The Effect of Cloud Computing
Commercial cloud platforms provide a number of important capabilities, such as the ability to pay for resources as they are used and to rapidly scale when required. The latter is especially true when containers are being used, because infrastructure resources such as virtual machines may take significant time to start. The result may be that the system experiences issues while processing workloads for several minutes if capacity is reduced and then must be rapidly increased again. This is often a cost tradeoff, and it is one of the reasons containers have become so popular. They are relatively inexpensive in terms of runtime resources and can be started relatively quickly.
Cloud computing offers the promise of allowing an application to handle unexpected workloads at an affordable cost without any noticeable disruption in service to the application’s customers, and as such, cloud computing is a very good option to enable scaling. However, designing for the cloud means more than packaging software into virtual machines or containers.
Although vertical scalability can be leveraged to some extent, horizontal scalability (called elastic scalability in cloud environments) is the preferred approach with cloud computing. Still, there are at least two concerns that need to be addressed with this approach. First, in a pay-per-use context, unused resources should be released as workloads decrease, but not too quickly or in response to brief, temporary reductions. As we saw earlier in this section, using containers is preferable to using virtual machines in order to achieve this goal. Second, instantiating and releasing resources should be automated wherever possible to keep the cost of scalability as low as possible. Horizontal scalability approaches can carry a hidden cost in terms of the people required to operate all the resources required to handle the workload unless the operation of that infrastructure is fully automated.
Leveraging containers to deploy a suitably designed software system on cloud infrastructure has significant benefits over using virtual machines, including better performance, less memory usage, faster startup time, and lower cost. Design decisions such as packaging services as containers running in container orchestrators like Kubernetes, helps to ensure that software can be deployed on and will run well on cloud infrastructures.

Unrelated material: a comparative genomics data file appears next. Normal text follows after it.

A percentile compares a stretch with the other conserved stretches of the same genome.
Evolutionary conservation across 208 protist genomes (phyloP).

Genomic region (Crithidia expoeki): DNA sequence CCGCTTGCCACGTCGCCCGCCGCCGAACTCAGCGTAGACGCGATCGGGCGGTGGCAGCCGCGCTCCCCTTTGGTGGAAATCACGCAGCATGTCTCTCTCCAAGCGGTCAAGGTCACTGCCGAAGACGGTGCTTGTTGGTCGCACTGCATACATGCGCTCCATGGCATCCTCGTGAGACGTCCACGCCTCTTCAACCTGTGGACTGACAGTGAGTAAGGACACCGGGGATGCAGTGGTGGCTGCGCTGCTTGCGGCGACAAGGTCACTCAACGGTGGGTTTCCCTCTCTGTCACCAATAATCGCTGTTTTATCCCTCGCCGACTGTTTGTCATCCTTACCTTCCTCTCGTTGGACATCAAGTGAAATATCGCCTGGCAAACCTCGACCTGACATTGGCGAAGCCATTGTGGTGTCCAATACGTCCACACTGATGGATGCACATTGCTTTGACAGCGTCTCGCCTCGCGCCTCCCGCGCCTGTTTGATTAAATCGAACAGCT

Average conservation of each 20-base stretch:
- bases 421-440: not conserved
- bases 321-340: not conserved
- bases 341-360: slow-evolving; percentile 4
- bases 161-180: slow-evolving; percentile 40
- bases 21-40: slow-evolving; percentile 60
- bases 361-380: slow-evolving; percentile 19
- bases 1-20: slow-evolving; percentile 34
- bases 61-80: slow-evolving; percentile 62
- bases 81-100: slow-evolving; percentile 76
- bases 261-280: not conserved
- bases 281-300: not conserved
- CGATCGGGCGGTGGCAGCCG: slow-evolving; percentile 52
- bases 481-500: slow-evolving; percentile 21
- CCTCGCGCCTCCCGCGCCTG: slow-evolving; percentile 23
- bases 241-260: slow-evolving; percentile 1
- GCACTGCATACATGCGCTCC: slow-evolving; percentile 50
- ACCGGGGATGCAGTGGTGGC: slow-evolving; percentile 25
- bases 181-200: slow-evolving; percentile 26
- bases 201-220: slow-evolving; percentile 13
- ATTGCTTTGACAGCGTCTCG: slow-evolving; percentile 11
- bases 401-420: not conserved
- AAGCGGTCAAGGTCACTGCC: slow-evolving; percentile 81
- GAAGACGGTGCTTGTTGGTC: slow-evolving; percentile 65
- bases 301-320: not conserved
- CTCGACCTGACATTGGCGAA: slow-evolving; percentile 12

In addition, structuring a software system as a set of independent runtime services, communicating only though well-defined interfaces allows software architects and engineers to leverage horizontal scalability approaches. Horizontal scalability approaches rely on using a load balancer of some sort, for example, an API gateway for inbound traffic and a service mesh for inter-service traffic. In a commercial cloud, the costs associated with the load balancer itself are driven by the number of new and active requests and the data volumes processed.
An elastic load balancer is a useful tool for managing scalability costs. This type of load balancer constantly adjusts the number of containers according to workload. Using this tool, infrastructure costs are minimized when workloads are small, and additional resources (and associated costs) are automatically added to the infrastructure when workloads increase. In addition, implementing a governance process to review the configurations of each infrastructure element periodically would ensure that each element is optimally configured for the current workload.
An additional concern is that commercial cloud environments also may have scalability limits. Software architects and engineers need to be aware of those limitations and create strategies to deal with them, for example, by being able to rapidly port their applications to a different cloud provider if necessary. The tradeoff to such an approach is that you end up leveraging fewer of the cloud-native capabilities of the cloud provider of choice.
The third and final article in this “Scalability as an Architectural Concern” series will discuss the architectural tactics available to deal with scalability requirements, so we hope that you find those articles useful and you will keep on reading them!
For more information on our new book, “Continuous Architecture in Practice”, which discusses scalability in much more detail, please visit our website at continuousarchitecture.com.